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  • How is paternity established for a child?
  • Unmarried parents may establish legal paternity for a child in one of two ways:
    1. Both parents may sign an Affidavit Acknowledging Paternity at the hospital when the baby is born. The Affidavit Acknowledging Paternity allows the parents to voluntarily declare paternity for the child. When both parents properly complete and sign their respective affidavits, the man becomes the legal father of the child and his name is placed on the child’s birth certificate. Hospital staff give this form to parents who are not married. If both parents complete the Affidavit Acknowledging Paternity before the hospital files the child’s birth certificate, the father’s name is added to the child’s birth certificate and the man becomes the child’s legal father.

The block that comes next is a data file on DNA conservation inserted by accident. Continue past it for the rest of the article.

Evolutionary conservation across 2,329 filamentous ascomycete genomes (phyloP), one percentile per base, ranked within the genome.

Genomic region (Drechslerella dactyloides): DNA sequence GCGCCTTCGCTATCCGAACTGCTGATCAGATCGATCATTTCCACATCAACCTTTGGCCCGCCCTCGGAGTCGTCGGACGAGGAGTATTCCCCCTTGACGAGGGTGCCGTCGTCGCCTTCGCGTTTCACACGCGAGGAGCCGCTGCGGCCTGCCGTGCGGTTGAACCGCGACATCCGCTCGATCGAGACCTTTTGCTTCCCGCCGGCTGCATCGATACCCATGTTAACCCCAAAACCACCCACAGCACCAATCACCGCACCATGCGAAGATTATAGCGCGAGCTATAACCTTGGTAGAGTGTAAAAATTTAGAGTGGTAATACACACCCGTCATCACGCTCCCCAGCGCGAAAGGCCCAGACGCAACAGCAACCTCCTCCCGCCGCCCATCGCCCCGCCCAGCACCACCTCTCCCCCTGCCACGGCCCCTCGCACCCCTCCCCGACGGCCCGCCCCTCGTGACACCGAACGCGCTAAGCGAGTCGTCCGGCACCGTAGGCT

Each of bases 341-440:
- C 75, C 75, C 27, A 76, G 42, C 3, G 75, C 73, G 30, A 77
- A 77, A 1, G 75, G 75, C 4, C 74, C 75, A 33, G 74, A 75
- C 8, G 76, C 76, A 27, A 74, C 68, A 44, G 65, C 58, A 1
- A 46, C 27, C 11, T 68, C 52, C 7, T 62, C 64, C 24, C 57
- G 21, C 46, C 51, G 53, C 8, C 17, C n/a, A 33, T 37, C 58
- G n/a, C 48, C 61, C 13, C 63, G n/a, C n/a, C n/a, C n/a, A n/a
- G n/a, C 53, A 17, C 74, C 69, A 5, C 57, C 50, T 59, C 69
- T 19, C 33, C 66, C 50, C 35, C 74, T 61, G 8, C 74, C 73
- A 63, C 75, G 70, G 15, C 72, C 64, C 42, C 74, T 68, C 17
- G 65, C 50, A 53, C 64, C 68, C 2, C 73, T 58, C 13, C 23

If the parents don’t complete an Affidavit Acknowledging Paternity while the mother and child are in the hospital, it’s not too late. The parents can contact the Department of Health and Senior Services’ Bureau of Vital Records or the Family Support Division (FSD) to get an affidavit and assistance in completing the affidavit to establish legal paternity.
    2. Obtain an order naming the man as the father of the child. FSD can assist with obtaining an order that establishes paternity.
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  • What If I Am Uncertain About the Paternity of My Child?
  • Free genetic testing may be obtained through the Family Support Division (FSD). Genetic testing (also known as DNA testing) involves a simple swipe of a Q-tip©–like swab inside the cheek of the child, mother and the man. The samples are then sent to a laboratory for testing. If the results of the genetic test show at least a 98 percent probability that the man is the father, then the man is the presumed father under Missouri law. Genetic testing alone does not establish legal paternity. You must complete an Affidavit Acknowledging Paternity or obtain an order naming the man as the father of the child.